# How to Calculate Heat Losses From Storage Tanks

Photos.com/Photos.com/Getty Images

Storage tanks are used to hold industrial chemicals. Some chemicals require heating to prevent freezing or to assist in pumping operations to the process. Although many storage tanks are insulated, some are not and exposed to the atmospheric temperatures.

If materials require a certain temperature for storage or pumping, the calculation of heat losses from storage tanks is a necessary activity.

- Storage tanks are used to hold industrial chemicals.
- If materials require a certain temperature for storage or pumping, the calculation of heat losses from storage tanks is a necessary activity.

Determine the size of the storage tank for the purposes of exposed square footage. This is crucial for the determination of heat flow out of the tank. For instance, if the storage tank is 12 feet high and has a diameter of 8 feet, then the circumference is PI (3.1416) x diameter and the surface area is the circumference multiplied by the height. This is calculated by 3.1416 x 8 x 12 or 302 square feet.

Determine the heat transfer rate through the tank metal. This can be located on a table such as one found in the references. For instance, if the tank is insulated, exposed and has a liquid inside at a temperature of 32.2 degrees Celsius, then the heat transfer rate (α) is 0.4 Btu/hr ft^-16.7C.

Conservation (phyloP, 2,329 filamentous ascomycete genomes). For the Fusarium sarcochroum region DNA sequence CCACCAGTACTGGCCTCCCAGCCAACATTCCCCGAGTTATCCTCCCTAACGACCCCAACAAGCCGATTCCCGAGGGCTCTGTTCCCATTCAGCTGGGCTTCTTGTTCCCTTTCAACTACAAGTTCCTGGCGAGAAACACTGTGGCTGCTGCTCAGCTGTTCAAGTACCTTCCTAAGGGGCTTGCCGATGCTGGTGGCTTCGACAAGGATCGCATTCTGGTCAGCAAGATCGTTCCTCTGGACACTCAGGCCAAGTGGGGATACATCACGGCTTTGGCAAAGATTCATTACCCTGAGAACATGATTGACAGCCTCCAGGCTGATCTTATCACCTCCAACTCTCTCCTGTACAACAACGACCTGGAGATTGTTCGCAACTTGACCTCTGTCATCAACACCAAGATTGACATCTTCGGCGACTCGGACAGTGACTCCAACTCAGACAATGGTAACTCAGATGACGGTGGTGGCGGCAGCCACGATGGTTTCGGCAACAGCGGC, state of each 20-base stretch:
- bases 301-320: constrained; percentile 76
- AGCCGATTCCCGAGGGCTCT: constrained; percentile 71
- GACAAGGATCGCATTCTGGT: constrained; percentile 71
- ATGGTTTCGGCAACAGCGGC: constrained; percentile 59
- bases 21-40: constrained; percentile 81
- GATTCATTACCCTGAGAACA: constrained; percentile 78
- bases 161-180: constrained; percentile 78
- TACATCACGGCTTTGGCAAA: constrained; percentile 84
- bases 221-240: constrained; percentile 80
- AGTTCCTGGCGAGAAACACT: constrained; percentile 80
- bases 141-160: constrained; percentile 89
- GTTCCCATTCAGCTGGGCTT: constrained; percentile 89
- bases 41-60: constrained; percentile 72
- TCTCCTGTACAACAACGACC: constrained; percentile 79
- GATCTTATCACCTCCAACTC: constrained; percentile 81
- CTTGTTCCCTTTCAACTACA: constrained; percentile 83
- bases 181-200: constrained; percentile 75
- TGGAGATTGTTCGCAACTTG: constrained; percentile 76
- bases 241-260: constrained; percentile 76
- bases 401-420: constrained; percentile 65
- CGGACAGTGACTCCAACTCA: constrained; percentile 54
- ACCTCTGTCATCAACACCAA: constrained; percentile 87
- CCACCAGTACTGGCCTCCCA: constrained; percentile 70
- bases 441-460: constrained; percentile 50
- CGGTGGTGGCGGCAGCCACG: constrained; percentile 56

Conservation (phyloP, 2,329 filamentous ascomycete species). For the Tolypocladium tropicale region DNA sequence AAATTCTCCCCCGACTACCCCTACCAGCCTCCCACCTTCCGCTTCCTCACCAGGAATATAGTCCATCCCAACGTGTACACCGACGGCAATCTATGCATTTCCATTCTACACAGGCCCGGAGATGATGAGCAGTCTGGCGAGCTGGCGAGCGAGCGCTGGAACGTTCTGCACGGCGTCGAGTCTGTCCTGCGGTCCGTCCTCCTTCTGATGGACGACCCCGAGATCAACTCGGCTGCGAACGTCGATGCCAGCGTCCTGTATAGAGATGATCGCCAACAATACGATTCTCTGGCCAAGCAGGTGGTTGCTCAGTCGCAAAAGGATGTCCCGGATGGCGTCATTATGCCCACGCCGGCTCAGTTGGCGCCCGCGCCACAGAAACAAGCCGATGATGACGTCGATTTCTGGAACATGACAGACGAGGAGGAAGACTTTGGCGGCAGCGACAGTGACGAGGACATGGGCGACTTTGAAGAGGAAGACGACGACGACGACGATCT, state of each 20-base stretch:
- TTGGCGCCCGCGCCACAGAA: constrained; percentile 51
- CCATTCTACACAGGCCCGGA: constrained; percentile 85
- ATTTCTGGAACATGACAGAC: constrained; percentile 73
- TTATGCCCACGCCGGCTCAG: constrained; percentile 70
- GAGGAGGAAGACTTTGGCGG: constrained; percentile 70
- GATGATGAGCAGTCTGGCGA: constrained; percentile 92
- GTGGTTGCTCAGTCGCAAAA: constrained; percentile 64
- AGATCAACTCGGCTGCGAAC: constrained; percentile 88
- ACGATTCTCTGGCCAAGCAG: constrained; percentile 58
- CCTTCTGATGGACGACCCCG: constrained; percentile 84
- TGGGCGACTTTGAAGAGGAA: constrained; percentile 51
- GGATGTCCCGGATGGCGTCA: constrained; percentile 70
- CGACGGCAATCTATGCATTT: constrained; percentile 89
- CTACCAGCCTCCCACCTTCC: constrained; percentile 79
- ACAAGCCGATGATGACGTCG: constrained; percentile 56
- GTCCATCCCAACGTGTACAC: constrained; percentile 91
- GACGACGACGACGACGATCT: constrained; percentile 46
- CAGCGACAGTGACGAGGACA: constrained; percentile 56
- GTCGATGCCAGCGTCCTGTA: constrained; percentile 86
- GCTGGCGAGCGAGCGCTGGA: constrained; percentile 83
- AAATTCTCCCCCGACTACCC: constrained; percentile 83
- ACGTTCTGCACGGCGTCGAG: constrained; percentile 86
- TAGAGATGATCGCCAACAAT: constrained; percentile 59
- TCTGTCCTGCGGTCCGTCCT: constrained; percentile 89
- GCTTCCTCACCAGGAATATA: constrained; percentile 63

Determine the ambient (atmospheric) temperature the storage tank will be exposed to. For instance, assume it is winter and the temperature drops to 0-1.111 degrees C.

- Determine the heat transfer rate through the tank metal.
- For instance, if the tank is insulated, exposed and has a liquid inside at a temperature of 32.2 degrees Celsius, then the heat transfer rate (α) is 0.4 Btu/hr ft^-16.7C.
- Determine the ambient (atmospheric) temperature the storage tank will be exposed to.

Calculate the heat loss from the storage tank using the formula Q = α x A x dt, where Q is the heat loss in Btu/hr, α is the heat transfer rate in Btu/hr ft^2 F, A is the surface area in square feet and dt is the temperature difference of the tank fluid and ambient temperature. This is calculated to be 0.4 x 302 x (90-30) or 7,248 Btu/hr of heat loss.

References

Writer Bio

Brian Baer has been writing since 1982. His work has appeared on Web sites such as eHow, where he specializes in technology, management and business topics. Baer has a Bachelor of Science in chemical engineering from the University of Arkansas and a Master of Business Administration from the University of Alabama, Huntsville.